Not bad advice, just a life lesson. I did it 50 years ago on an old MGB. Replaced 1 vented piston with a wrecking yard slug. Broke one compression ring swapping from the original, so just two rings and the oil scraper. Ran it a couple years.
 

AyWoSch Motors

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For the money that you will spend and the return you will get out of it, I would look for a rebuildable 350.
As long as you don't want over 400 hp, having a four-bolt block and a forged crank are not necessary.
If you have choices, look for some used Vortec heads, as they breathe a little better than plain old-fashioned offerings.
You need to decide if what you want is something to last the year or at least five years and plan your time and money accordingly - you can make junk last the summer no problem for about the price of a gasket set and two cases of beer....... lasting longer takes a bit more.
Personally, I do not believe in SeaFoam. Others seem to swear by it, not me.
Look through the local ads to see if any decent engines peek their noses out. If you have some patience, it may be worth it.
Note: if you do decide or not to spend a little on the engine, decide how long you will retain it AND if you want to sell it later to help finance the build you are planning for.

I can't stress this enough when I say you need TO WRITE EVERYTHING OUT AND REVIEW IT EVERY COUPLE OF DAYS UNTIL YOU ARE CERTAIN. We all know what it is like to lay in bed at night and hear the cries and whimpers of an unattended square - I do love mine, but the little beggar has no shame when it cries.
I've been weighing out the options for a long while now. It died in October last year, and it's been "whimpering" at me ever since.
I could very well just go get a 350 for it, and I fact, I have 2 350s here that are in trucks I dont use much, and I could swap out easily. I could also just get a running junkyard engine, but I really didnt want to do that.
I want it to last a long while, and do it right. I dont want to just throw any old engine in it, and have it blow up in a month.
The 305 that spun the bearing is the orginal numbers matching block. That's why I sorta wanted to keep the original, and just rebuild it. I love it the way it was, had great power, ran beautifully, and I wouldnt want anything to change.
I will never sell this truck, I love it, and i want to build an engine that'll last for years to come, but i don't have tons of money to be spending on it.

When I first blew up, I originally went to oreillys, and bought a new remanufactured crate 350, i thought thatd be a good option, but that engine was garbage. I was not gonna pay over 2k for that, so I sent it back. They shouldn't even sell garbage like that.
So I thought about buying a junkyard 350, but I wouldn't be happy unless I fully rebuilt it, and thatd be quite a bit, so I thought just rebuild what you have, I'll be the cheapest option..
Machine shop isnt really an option for me. Nearest one to me, thatd maybe do it, is like 150 miles away, and I dont have that sorta money.

I just miss my truck, and really want to get it back on the road this summer.


And I'm not looking for a power monster, just a reliable daily, that I can have a little fun in, and do some work with.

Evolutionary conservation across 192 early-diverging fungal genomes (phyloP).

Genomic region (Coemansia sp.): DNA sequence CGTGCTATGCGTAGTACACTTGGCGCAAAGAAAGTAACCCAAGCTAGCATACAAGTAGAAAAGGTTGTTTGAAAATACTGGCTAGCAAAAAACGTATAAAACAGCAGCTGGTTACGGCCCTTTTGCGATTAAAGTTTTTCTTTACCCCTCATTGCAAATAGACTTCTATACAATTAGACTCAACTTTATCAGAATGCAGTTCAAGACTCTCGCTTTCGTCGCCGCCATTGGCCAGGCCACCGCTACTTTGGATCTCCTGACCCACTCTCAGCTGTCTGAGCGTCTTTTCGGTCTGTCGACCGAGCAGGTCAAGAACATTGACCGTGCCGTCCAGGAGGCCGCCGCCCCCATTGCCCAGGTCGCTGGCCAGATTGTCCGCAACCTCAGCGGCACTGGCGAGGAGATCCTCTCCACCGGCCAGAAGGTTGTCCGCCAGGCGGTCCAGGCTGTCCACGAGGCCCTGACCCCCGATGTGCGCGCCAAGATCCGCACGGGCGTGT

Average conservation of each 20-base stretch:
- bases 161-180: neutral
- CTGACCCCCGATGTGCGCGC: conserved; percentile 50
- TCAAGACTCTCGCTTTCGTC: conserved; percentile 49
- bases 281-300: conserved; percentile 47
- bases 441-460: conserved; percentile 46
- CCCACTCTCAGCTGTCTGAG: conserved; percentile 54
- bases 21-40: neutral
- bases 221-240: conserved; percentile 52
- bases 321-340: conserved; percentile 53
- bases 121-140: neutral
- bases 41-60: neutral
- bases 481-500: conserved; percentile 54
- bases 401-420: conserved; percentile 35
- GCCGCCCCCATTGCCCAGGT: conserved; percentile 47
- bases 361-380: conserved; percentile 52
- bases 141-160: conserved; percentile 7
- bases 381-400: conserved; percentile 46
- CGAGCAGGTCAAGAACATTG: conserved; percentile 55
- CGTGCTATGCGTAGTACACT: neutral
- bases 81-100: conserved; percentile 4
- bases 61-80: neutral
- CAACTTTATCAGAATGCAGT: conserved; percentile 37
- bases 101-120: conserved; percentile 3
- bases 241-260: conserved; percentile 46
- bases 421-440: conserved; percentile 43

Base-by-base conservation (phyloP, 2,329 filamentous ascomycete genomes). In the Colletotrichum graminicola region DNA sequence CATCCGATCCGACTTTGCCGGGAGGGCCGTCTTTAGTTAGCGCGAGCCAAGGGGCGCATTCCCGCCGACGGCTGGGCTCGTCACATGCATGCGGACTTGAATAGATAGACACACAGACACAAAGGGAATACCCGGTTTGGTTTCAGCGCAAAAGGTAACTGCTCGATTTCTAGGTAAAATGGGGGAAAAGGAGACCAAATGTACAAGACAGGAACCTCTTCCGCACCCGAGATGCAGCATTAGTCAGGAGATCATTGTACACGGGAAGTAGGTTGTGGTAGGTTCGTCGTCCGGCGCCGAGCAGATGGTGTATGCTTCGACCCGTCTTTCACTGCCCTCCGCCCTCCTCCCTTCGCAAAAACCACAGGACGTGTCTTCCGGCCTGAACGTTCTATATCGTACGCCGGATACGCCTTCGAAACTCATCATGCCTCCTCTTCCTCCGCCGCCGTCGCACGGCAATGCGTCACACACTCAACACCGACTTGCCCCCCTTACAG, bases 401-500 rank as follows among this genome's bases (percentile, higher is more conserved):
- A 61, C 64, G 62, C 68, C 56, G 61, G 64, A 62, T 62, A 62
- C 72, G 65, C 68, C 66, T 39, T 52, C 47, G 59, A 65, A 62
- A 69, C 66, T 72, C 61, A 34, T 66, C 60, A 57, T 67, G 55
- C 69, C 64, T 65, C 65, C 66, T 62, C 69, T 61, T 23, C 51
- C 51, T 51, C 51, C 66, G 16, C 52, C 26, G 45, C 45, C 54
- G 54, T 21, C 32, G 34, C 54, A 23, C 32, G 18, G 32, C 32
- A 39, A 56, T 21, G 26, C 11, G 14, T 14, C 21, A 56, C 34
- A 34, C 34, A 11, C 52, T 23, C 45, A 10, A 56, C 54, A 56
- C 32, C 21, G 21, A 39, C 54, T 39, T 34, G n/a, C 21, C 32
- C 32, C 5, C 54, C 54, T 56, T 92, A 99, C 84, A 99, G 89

The old 305 had 350 heads, a heavier comp cams cam, an eddy performer intake, and an AVS2 650 on it.
It was a sweet truck. Not a muscle machine, but fun.
 
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AyWoSch Motors

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Im gunna jump up n be the first to say it before all others get here.... BIG BLOCK IT!!!
No, I'm never big block swaping that truck.
I love me a big block, dont get me wrong, have 4 of the things, but that truck is perfect with a small block.


And yeah, boat anchor, no kidding. That's all it good for. That and target practice lol.
 

AyWoSch Motors

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Okay, so my thoughts were this:
If I'm gonna keep the 305, its going be THE 305. Keep the number matching for originality and value standpoint. If I'm going to change the engine, its going to be a small block, no V6, no straight 6, no big block, no LS, no diesel. And if its gonna be a small block, its going to ne a 350. I don't want another 305, I dont want a 400, 327s are impossible, 383 too costly.

I want an easy swap, no modifications or extra things. Its gonna stay simple and carburated, no TBI, no EFI.

Thats my criteria. If you have any suggestions for what I should do from here, help is wanted. Weather that be cheap way to rebuild what I have, or cheap option for a good 350 swap.
 

Flatwater

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My boy might have his old 305 still kicking around. You’re welcome to any usable parts if’n you’re ever in the neighborhood.
 

AyWoSch Motors

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My boy might have his old 305 still kicking around. You’re welcome to any usable parts if’n you’re ever in the neighborhood.
Well thank you sir. Very unlikely, but I'll keep that in mind. Was it running when pulled?
 

Flatwater

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Well thank you sir. Very unlikely, but I'll keep that in mind. Was it running when pulled?
Yes, it ran, but was weak. It was pulled in favor of the 400 he rebuilt. Then he ended up changing directions and not doing anything with that pickup and sold it. Last I knew, the engine is still sitting at the auto shop at the high school.